IT is getting to be a habit for the PNP Chief “Bato” dela Rosa.
First, he made Marawi City -- where our best and bravest have fought died -- as a dumping ground for police misfits. The order drew the ire not only of Defense Secretary Lorenzana but also of concerned Marawi City officials.
Then, just last week, Bato reinstated Supt. Marvin Marcos, whom the NBI earlier implicated in the murder of Albuera, Leyte Mayor Rolando Espinosa, Sr., while in police custody. The murder charge was later downgraded to homicide.
Senator Panfilo Lacson, himself a former top cop, did not hide his frustration and disgust when he hurled President Duterte’s favorite invective.
But then again, the poor guy is just following orders. This much is clear.
In a press conference, months back, Bato told reporters that he received a telephone call from a “kumpare” asking him to take it easy on Marcos. He did not identify the caller but everybody, even my driver, knows who called Bato.
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The Marawi siege is nearing its end. One indication, according to the military, is the decreasing volume of return fire from the Maute group.
This can only mean that the extremists are low on ammunition and supplies. This is in marked contrast during the early days of the siege where the Mautes appeared to have ammos in abundance.
President Duterte is confident that things would be over in 15 days or less. Of course, the President could be wrong. Remember that he earlier predicted to finish the drug menace in 6 months.
For everybody’s sake, we do hope that President Duterte is proven right. International observers feel that the longer the conflict continues, the more the extremists can draw support from international terrorist financiers.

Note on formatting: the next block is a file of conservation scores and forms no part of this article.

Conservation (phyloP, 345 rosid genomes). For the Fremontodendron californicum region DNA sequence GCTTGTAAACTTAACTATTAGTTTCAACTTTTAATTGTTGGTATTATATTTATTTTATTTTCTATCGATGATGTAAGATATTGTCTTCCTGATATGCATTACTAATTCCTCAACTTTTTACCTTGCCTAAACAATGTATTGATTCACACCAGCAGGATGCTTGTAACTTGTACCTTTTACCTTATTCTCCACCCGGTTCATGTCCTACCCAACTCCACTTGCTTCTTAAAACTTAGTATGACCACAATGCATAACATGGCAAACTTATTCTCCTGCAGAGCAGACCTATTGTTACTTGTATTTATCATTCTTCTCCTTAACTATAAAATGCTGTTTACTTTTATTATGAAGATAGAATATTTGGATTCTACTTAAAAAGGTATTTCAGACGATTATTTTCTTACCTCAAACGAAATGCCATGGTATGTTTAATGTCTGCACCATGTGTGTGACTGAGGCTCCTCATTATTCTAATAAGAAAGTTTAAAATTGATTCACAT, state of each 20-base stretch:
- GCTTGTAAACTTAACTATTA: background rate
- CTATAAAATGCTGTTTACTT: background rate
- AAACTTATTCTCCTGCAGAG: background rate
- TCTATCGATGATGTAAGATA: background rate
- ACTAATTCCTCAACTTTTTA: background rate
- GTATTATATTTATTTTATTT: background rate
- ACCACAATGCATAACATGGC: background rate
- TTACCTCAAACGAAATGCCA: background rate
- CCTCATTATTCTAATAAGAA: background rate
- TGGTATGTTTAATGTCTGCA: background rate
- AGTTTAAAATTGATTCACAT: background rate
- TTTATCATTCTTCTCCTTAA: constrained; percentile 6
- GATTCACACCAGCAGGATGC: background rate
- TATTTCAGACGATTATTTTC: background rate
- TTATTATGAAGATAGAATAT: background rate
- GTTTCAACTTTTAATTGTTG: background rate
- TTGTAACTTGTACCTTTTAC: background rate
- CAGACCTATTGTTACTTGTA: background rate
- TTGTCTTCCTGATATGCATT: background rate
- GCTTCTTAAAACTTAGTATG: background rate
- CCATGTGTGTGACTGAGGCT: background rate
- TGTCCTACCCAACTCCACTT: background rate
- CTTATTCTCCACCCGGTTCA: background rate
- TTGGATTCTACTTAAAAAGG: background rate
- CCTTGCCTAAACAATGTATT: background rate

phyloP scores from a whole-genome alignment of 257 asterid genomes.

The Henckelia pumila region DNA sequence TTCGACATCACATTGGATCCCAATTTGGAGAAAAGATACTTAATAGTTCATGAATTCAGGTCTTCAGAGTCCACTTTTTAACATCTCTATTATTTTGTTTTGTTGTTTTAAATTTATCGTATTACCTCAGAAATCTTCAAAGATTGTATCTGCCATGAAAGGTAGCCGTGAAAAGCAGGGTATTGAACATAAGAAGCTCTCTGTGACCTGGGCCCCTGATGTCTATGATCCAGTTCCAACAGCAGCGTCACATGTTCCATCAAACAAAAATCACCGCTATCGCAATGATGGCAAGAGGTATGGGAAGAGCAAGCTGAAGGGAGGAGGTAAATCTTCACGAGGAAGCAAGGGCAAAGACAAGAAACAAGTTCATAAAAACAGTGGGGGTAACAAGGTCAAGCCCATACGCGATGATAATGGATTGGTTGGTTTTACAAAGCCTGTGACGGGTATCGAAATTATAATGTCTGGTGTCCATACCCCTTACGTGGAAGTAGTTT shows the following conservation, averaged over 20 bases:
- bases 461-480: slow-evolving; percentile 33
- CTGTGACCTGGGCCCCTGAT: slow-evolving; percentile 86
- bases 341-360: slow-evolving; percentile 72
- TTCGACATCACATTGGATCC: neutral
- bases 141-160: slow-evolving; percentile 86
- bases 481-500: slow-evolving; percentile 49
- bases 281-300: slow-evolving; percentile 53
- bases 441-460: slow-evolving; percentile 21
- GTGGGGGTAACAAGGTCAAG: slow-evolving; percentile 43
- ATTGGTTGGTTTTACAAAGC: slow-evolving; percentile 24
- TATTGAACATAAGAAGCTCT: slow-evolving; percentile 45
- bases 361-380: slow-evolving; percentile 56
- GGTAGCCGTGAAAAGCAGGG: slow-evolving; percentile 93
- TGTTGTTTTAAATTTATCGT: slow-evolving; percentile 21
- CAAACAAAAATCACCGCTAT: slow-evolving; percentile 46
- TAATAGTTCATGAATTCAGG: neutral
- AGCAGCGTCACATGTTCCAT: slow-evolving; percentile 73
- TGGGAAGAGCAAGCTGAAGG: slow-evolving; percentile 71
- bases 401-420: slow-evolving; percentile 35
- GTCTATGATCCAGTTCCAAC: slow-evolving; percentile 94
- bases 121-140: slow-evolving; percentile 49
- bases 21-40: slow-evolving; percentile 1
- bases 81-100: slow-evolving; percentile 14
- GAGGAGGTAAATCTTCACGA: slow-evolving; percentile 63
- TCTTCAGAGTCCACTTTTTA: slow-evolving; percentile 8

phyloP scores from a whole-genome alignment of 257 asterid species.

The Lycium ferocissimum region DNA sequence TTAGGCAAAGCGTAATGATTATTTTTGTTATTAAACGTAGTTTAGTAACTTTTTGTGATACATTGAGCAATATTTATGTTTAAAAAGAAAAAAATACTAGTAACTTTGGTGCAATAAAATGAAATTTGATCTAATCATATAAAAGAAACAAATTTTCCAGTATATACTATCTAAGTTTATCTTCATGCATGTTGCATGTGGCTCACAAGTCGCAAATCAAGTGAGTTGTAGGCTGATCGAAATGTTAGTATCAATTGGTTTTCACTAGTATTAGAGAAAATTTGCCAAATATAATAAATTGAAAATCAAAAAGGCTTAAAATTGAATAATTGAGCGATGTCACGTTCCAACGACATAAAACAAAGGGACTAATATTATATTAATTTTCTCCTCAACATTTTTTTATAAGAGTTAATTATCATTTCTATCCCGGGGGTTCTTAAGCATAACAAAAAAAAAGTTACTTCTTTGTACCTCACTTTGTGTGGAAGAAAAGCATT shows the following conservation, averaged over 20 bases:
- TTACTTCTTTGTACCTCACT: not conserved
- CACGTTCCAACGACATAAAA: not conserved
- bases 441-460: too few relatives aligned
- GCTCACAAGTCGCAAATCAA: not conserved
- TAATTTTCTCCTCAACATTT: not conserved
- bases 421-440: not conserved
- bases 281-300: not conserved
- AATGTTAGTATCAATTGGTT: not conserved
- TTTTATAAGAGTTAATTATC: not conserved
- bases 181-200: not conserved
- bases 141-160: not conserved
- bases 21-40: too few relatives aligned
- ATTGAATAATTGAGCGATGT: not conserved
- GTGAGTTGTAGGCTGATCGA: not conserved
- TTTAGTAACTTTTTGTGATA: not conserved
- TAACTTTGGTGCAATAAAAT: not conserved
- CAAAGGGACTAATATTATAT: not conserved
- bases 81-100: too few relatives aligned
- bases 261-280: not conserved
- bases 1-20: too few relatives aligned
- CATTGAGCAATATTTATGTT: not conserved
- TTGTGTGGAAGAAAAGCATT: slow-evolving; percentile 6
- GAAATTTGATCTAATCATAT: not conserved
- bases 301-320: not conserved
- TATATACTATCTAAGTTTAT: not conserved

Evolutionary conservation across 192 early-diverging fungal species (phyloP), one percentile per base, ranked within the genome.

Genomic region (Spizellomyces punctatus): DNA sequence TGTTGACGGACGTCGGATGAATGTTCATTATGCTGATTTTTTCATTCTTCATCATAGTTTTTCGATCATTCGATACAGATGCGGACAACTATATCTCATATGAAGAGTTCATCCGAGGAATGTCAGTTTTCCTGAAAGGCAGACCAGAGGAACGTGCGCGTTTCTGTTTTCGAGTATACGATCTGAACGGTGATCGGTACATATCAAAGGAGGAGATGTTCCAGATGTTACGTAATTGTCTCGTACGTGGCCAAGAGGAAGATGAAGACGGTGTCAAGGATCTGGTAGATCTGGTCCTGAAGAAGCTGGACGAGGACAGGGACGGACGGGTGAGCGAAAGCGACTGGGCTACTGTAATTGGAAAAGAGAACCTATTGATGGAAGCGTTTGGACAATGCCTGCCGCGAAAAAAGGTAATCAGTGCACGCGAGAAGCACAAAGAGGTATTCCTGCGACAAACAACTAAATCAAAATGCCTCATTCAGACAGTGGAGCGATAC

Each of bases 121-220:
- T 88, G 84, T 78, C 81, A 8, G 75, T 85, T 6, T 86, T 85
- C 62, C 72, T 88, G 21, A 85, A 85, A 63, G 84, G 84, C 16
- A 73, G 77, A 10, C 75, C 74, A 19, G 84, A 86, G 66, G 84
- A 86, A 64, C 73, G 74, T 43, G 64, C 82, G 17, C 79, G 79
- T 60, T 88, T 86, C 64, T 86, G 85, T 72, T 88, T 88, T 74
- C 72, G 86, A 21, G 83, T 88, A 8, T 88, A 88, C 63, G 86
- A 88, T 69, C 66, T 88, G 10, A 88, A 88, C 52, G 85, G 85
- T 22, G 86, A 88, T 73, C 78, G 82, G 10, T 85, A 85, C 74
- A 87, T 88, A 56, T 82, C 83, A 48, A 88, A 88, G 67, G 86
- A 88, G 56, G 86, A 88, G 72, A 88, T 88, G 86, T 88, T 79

Whatever the outcome, we have to plan the task of rebuilding and rehabilitating Marawi. And the job appears daunting. We still have to fully recover from the devastation of Yolanda and subsequent natural calamities. Already, government resources for Marawi are being stretched just to provide immediate relief and medical services to thousands who have been displaced by the fighting.
The government plans to earmark P20 billion for the rehab but given the city’s devastation the funds would simply be not enough. And we are just talking of the rehabilitation of the physical infrastructure. Much work also has to be done to mitigate the psychological damage to people, both civilians and soldiers, who were affected by the conflict.
Secretary Ernie Pernia has announced the intent of international agencies to participate in the rehabilitation task. However, initial paricipation seems to be limited to a simple needs assessment. It would be a safe bet that President Duterte would be knocking at the doors of non-traditional donor countries, namely, China and Russia, for much needed help.
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I can not agree more with some sports analysts, including Chino Trinidad, who feel that the fighting days of Manny Pacquiao are over. Manny will be 39 in December.
Even Freddie Roach commented that it may be time to talk to Manny about retirement. If Mommy D had her way, Manny should have hung up his gloves long ago.
Manny has already established his legacy as one of the world’s greatest fighters. Nobody has ever won championships in 8 different weight classes. Another fight with Jeff Horn, win or lose, will not improve or detract from that legacy.
All athletes know that at one point retirement is inevitable. Nobody wins against Father Time. The tragedy is very few know exactly when to stop.
Analysts say that the GOAT (the Greatest of All Time) Muhammad Ali should have stopped after the Thrilla in Manila when he fought Smoking Joe Frazier for 14 bruising rounds. Ali was then 34.
Another boxing great, Joe Louis, then age 37, wanted one more fight. The comebacking Louis got knocked out cold by a rising Rocky Marciano, who went on to become world heavyweight champion.
Marciano learned well from Louis.
In his last fight, Marciano fought an over-aged Archie Moore. Moore, then 42 (!), dropped Marciano early in the fight. Marciano rallied and stopped Moore in the ninth round to retain his heavyweight belt.
Marciano quickly announced his retirement -- undefeated -- at age 32.